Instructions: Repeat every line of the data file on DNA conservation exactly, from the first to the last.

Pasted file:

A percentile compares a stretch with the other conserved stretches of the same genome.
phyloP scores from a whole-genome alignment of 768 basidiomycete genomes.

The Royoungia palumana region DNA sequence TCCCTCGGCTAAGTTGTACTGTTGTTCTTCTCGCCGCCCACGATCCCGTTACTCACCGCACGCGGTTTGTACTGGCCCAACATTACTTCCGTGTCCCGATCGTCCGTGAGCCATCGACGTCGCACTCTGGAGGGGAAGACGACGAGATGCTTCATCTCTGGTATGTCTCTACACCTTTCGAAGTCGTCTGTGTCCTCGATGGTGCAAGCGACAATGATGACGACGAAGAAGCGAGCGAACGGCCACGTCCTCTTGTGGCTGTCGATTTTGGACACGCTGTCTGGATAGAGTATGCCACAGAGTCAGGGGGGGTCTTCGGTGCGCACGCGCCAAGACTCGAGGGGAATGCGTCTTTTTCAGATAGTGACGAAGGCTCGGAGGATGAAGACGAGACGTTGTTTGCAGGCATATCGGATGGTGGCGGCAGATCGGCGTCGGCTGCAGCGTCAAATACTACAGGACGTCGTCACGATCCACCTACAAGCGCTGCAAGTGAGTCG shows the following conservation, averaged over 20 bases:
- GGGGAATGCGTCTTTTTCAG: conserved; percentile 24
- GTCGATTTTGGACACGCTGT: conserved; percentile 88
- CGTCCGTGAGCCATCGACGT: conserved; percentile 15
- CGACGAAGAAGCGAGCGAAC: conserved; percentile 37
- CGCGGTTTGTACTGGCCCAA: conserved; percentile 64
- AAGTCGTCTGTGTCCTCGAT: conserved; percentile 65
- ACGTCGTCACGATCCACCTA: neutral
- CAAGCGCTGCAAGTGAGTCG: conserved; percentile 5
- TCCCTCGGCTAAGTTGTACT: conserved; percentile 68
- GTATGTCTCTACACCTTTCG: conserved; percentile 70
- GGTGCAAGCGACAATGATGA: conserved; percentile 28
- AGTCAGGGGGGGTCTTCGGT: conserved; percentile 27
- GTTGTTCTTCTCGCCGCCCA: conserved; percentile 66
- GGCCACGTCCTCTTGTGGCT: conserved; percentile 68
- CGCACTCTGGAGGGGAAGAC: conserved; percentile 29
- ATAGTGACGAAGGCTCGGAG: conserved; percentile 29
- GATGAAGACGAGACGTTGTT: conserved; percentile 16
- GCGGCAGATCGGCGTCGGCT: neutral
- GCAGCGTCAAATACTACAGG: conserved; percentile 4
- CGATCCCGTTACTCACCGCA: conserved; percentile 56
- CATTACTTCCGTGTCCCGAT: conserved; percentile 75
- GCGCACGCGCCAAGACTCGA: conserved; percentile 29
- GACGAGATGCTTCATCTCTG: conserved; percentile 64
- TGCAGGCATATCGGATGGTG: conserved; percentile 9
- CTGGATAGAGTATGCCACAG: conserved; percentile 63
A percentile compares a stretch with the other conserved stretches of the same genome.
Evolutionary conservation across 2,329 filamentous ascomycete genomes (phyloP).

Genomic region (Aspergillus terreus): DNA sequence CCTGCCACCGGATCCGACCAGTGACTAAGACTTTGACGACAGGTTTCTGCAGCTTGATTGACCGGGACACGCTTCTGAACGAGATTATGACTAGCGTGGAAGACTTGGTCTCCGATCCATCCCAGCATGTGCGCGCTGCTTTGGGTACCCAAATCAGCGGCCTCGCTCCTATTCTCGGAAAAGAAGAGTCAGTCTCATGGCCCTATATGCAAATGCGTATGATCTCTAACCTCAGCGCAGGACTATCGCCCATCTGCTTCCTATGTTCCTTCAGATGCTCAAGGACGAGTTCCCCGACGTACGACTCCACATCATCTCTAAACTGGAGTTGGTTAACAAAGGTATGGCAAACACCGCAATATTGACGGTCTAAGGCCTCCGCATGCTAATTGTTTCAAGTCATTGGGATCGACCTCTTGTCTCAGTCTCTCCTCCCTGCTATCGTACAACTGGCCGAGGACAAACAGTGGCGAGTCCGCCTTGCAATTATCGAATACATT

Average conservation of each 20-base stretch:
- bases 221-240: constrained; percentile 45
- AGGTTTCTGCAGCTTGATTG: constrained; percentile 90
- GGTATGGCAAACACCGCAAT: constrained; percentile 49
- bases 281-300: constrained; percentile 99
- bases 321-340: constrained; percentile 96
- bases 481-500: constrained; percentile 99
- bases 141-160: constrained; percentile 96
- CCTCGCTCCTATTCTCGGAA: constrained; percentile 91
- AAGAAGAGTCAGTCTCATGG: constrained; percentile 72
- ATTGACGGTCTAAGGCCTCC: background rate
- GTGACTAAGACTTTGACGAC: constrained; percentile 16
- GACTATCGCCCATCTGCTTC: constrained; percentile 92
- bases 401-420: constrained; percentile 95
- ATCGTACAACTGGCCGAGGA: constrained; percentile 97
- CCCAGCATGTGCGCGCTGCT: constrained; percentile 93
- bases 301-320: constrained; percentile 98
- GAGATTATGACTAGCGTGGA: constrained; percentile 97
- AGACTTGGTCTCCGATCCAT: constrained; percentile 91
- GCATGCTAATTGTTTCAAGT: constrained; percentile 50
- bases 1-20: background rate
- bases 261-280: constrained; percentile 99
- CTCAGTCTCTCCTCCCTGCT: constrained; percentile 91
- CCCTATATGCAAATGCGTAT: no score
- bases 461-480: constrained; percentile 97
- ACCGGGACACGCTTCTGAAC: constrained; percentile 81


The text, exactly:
A percentile compares a stretch with the other conserved stretches of the same genome.
phyloP scores from a whole-genome alignment of 768 basidiomycete genomes.

The Royoungia palumana region DNA sequence TCCCTCGGCTAAGTTGTACTGTTGTTCTTCTCGCCGCCCACGATCCCGTTACTCACCGCACGCGGTTTGTACTGGCCCAACATTACTTCCGTGTCCCGATCGTCCGTGAGCCATCGACGTCGCACTCTGGAGGGGAAGACGACGAGATGCTTCATCTCTGGTATGTCTCTACACCTTTCGAAGTCGTCTGTGTCCTCGATGGTGCAAGCGACAATGATGACGACGAAGAAGCGAGCGAACGGCCACGTCCTCTTGTGGCTGTCGATTTTGGACACGCTGTCTGGATAGAGTATGCCACAGAGTCAGGGGGGGTCTTCGGTGCGCACGCGCCAAGACTCGAGGGGAATGCGTCTTTTTCAGATAGTGACGAAGGCTCGGAGGATGAAGACGAGACGTTGTTTGCAGGCATATCGGATGGTGGCGGCAGATCGGCGTCGGCTGCAGCGTCAAATACTACAGGACGTCGTCACGATCCACCTACAAGCGCTGCAAGTGAGTCG shows the following conservation, averaged over 20 bases:
- GGGGAATGCGTCTTTTTCAG: conserved; percentile 24
- GTCGATTTTGGACACGCTGT: conserved; percentile 88
- CGTCCGTGAGCCATCGACGT: conserved; percentile 15
- CGACGAAGAAGCGAGCGAAC: conserved; percentile 37
- CGCGGTTTGTACTGGCCCAA: conserved; percentile 64
- AAGTCGTCTGTGTCCTCGAT: conserved; percentile 65
- ACGTCGTCACGATCCACCTA: neutral
- CAAGCGCTGCAAGTGAGTCG: conserved; percentile 5
- TCCCTCGGCTAAGTTGTACT: conserved; percentile 68
- GTATGTCTCTACACCTTTCG: conserved; percentile 70
- GGTGCAAGCGACAATGATGA: conserved; percentile 28
- AGTCAGGGGGGGTCTTCGGT: conserved; percentile 27
- GTTGTTCTTCTCGCCGCCCA: conserved; percentile 66
- GGCCACGTCCTCTTGTGGCT: conserved; percentile 68
- CGCACTCTGGAGGGGAAGAC: conserved; percentile 29
- ATAGTGACGAAGGCTCGGAG: conserved; percentile 29
- GATGAAGACGAGACGTTGTT: conserved; percentile 16
- GCGGCAGATCGGCGTCGGCT: neutral
- GCAGCGTCAAATACTACAGG: conserved; percentile 4
- CGATCCCGTTACTCACCGCA: conserved; percentile 56
- CATTACTTCCGTGTCCCGAT: conserved; percentile 75
- GCGCACGCGCCAAGACTCGA: conserved; percentile 29
- GACGAGATGCTTCATCTCTG: conserved; percentile 64
- TGCAGGCATATCGGATGGTG: conserved; percentile 9
- CTGGATAGAGTATGCCACAG: conserved; percentile 63
A percentile compares a stretch with the other conserved stretches of the same genome.
Evolutionary conservation across 2,329 filamentous ascomycete genomes (phyloP).

Genomic region (Aspergillus terreus): DNA sequence CCTGCCACCGGATCCGACCAGTGACTAAGACTTTGACGACAGGTTTCTGCAGCTTGATTGACCGGGACACGCTTCTGAACGAGATTATGACTAGCGTGGAAGACTTGGTCTCCGATCCATCCCAGCATGTGCGCGCTGCTTTGGGTACCCAAATCAGCGGCCTCGCTCCTATTCTCGGAAAAGAAGAGTCAGTCTCATGGCCCTATATGCAAATGCGTATGATCTCTAACCTCAGCGCAGGACTATCGCCCATCTGCTTCCTATGTTCCTTCAGATGCTCAAGGACGAGTTCCCCGACGTACGACTCCACATCATCTCTAAACTGGAGTTGGTTAACAAAGGTATGGCAAACACCGCAATATTGACGGTCTAAGGCCTCCGCATGCTAATTGTTTCAAGTCATTGGGATCGACCTCTTGTCTCAGTCTCTCCTCCCTGCTATCGTACAACTGGCCGAGGACAAACAGTGGCGAGTCCGCCTTGCAATTATCGAATACATT

Average conservation of each 20-base stretch:
- bases 221-240: constrained; percentile 45
- AGGTTTCTGCAGCTTGATTG: constrained; percentile 90
- GGTATGGCAAACACCGCAAT: constrained; percentile 49
- bases 281-300: constrained; percentile 99
- bases 321-340: constrained; percentile 96
- bases 481-500: constrained; percentile 99
- bases 141-160: constrained; percentile 96
- CCTCGCTCCTATTCTCGGAA: constrained; percentile 91
- AAGAAGAGTCAGTCTCATGG: constrained; percentile 72
- ATTGACGGTCTAAGGCCTCC: background rate
- GTGACTAAGACTTTGACGAC: constrained; percentile 16
- GACTATCGCCCATCTGCTTC: constrained; percentile 92
- bases 401-420: constrained; percentile 95
- ATCGTACAACTGGCCGAGGA: constrained; percentile 97
- CCCAGCATGTGCGCGCTGCT: constrained; percentile 93
- bases 301-320: constrained; percentile 98
- GAGATTATGACTAGCGTGGA: constrained; percentile 97
- AGACTTGGTCTCCGATCCAT: constrained; percentile 91
- GCATGCTAATTGTTTCAAGT: constrained; percentile 50
- bases 1-20: background rate
- bases 261-280: constrained; percentile 99
- CTCAGTCTCTCCTCCCTGCT: constrained; percentile 91
- CCCTATATGCAAATGCGTAT: no score
- bases 461-480: constrained; percentile 97
- ACCGGGACACGCTTCTGAAC: constrained; percentile 81